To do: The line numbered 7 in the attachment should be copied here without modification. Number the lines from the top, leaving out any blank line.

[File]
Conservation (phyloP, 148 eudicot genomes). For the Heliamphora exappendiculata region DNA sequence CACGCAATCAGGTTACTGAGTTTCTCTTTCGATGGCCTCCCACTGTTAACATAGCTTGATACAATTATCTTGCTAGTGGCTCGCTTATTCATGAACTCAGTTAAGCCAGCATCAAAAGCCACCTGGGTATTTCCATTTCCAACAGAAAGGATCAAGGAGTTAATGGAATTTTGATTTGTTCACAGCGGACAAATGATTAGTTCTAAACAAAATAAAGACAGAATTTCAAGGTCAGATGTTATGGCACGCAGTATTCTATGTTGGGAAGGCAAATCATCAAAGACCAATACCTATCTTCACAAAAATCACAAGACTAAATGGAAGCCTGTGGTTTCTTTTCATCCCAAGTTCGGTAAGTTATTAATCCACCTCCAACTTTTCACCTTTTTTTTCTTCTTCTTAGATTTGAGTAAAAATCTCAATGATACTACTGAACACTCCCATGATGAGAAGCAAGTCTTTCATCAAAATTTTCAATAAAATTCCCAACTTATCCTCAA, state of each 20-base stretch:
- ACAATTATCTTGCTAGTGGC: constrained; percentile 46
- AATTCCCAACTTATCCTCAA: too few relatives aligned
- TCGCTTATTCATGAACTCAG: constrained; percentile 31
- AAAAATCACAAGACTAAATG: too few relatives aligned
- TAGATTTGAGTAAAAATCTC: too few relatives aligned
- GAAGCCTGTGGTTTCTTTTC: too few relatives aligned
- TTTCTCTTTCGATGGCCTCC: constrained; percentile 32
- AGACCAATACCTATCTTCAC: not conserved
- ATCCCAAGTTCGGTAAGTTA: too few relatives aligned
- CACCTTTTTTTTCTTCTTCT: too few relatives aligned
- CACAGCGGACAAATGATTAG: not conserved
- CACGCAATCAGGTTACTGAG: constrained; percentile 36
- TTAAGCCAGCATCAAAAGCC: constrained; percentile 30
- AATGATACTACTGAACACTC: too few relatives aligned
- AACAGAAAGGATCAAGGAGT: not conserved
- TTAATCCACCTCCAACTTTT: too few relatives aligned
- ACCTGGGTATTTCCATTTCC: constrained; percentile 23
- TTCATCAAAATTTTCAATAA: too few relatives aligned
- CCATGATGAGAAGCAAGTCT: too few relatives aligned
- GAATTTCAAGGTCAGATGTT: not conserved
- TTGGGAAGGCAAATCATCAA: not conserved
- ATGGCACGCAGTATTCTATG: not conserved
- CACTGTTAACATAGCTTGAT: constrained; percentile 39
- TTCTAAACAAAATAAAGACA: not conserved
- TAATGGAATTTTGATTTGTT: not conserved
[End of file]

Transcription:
- GAAGCCTGTGGTTTCTTTTC: too few relatives aligned